Embracing Uncertainty: Scenario Planning for Climate Change-security Challenges and Opportunities

Open Access
Read, Mark Robert
Graduate Program:
Doctor of Philosophy
Document Type:
Date of Defense:
June 03, 2014
Committee Members:
  • William Ewart Easterling Iii, Dissertation Advisor
  • William Ewart Easterling Iii, Committee Chair
  • Cynthia Ann Brewer, Committee Member
  • John Anthony Kelmelis, Committee Member
  • Petra Tschakert, Committee Member
  • Bryan Lee Mcdonald, Committee Member
  • Elizabeth Malone, Special Member
  • scenario planning
  • environmental security
  • climate change
  • national security
  • foresight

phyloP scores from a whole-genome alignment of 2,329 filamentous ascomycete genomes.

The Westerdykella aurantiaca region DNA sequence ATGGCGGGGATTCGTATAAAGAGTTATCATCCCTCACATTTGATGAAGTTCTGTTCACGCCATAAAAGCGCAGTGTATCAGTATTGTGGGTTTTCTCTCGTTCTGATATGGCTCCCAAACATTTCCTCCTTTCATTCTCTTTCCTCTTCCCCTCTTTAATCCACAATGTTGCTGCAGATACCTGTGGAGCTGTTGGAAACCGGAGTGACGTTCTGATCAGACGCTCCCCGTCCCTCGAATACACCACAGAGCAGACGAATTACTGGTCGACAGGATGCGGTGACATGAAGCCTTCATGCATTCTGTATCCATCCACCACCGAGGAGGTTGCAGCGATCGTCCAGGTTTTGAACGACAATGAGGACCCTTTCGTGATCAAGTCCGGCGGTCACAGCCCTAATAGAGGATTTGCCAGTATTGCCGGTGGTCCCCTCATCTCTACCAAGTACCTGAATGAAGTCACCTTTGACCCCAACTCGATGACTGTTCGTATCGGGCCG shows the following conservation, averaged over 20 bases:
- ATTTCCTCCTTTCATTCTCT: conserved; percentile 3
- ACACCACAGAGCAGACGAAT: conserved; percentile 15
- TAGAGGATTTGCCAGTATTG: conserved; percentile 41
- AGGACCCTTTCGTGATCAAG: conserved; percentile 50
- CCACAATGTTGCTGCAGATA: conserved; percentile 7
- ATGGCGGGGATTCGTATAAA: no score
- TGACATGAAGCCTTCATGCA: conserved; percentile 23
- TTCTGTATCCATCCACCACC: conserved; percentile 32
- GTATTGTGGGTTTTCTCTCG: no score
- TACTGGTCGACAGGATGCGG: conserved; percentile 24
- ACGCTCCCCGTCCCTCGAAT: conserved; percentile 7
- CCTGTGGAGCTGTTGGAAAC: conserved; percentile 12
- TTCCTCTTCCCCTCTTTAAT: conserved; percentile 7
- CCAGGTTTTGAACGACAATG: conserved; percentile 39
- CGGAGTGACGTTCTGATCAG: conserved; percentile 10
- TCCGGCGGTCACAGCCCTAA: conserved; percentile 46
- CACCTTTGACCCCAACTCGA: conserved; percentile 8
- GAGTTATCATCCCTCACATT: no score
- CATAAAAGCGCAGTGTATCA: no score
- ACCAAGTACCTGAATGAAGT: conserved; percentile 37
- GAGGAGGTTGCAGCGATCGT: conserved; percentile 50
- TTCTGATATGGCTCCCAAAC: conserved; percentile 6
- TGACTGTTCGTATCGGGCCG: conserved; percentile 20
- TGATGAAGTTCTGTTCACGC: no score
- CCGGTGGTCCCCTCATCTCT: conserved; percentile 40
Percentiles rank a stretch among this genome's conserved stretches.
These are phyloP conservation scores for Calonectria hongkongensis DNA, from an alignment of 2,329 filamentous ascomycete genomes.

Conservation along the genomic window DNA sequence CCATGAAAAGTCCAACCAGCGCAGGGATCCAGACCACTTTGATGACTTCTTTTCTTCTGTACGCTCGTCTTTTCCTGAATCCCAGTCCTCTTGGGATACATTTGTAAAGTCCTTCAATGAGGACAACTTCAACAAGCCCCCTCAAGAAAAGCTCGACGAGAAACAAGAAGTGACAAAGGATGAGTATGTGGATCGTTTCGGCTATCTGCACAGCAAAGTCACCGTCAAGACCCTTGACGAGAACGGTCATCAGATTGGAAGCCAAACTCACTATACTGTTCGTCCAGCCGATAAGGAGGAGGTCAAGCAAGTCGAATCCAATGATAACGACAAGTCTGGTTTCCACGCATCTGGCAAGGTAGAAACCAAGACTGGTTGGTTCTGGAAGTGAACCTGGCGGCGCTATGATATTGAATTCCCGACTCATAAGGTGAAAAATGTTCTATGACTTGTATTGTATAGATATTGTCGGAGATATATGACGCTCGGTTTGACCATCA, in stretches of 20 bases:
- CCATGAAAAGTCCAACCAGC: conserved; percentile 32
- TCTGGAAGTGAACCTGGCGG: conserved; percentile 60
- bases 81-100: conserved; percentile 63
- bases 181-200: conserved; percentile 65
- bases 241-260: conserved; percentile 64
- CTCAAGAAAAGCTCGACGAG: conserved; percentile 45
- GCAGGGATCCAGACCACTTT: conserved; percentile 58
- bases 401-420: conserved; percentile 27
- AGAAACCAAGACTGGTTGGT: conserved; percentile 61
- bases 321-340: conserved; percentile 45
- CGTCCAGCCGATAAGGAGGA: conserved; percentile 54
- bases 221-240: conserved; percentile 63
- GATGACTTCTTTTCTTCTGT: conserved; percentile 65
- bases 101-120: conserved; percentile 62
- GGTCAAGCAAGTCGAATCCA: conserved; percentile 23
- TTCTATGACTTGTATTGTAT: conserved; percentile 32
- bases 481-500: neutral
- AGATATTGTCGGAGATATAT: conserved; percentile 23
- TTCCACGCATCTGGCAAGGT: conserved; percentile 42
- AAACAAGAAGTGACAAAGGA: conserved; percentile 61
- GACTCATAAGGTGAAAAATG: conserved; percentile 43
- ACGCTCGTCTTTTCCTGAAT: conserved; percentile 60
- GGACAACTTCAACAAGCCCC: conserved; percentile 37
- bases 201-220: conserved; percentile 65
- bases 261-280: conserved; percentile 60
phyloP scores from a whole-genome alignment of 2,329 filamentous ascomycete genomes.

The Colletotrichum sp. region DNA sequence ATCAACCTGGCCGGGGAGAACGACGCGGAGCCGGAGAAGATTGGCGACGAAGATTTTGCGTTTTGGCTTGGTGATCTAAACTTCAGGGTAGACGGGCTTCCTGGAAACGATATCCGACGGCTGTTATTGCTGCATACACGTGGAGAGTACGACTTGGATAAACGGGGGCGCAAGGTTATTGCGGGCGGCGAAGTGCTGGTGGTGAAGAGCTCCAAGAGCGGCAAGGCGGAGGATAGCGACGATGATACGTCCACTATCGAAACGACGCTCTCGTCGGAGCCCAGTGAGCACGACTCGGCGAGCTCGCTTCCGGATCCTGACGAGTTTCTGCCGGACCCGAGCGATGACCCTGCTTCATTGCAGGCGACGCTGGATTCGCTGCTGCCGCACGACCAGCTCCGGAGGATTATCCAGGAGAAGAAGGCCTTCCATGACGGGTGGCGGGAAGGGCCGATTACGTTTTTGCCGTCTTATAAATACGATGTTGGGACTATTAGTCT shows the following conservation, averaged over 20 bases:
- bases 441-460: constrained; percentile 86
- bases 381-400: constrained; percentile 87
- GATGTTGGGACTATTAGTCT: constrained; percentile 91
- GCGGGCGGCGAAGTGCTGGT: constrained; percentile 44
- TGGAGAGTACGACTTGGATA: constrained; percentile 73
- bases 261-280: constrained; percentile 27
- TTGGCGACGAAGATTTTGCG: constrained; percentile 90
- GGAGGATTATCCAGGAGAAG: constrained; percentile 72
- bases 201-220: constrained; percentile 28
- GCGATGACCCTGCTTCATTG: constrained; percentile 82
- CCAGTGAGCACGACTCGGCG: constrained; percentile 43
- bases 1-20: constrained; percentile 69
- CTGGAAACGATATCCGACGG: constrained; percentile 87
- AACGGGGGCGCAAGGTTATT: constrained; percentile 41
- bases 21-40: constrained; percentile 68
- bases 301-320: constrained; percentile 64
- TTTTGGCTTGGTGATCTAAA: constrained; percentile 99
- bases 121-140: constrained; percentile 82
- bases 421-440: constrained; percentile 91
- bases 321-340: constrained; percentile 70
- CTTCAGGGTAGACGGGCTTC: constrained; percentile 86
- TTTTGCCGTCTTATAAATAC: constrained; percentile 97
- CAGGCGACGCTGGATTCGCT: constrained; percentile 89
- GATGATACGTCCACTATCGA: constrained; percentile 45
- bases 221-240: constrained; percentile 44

The relationship between climate change and security represents a subset of the growing field of environmental security, and a new area of multidisciplinary research. Although climate change is now discussed in U.S. national security policy and doctrine, scholarly research linking climate change and security has been debated, and has not yet adequately dealt with high levels of uncertainty in the associated complex socio-environmental systems. Scenario planning represents a strategic planning methodology with roots in post World War II military planning. Since the mid-1980s, scenario planning has been employed extensively in the business community, and recently has been applied to complex socio-environmental problems. Scenario planning is well suited for studying highly uncertain problems. This dissertation seeks to understand how scenario planning can be applied to understand and plan in light of climate change-security challenges and opportunities. The dissertation examines past climate change-security scenarios, including interviews with scenario participants and practitioners. A case study examines a scenario planning exercise that employs a novel method, foresight scenario planning, to understand climate change-security issues in Vietnam. The findings suggest that foresight scenario planning provides a simple, effective method to understand and plan through uncertainty related to climate change-security problems, and can be useful for conducting multilevel scenario planning and identifying surprise. The dissertation contributes to a small body of scenario planning theory, and also assesses foresight scenario planning methods, proposing improvements for future scenario planning exercises that employ this simple but useful strategic planning tool.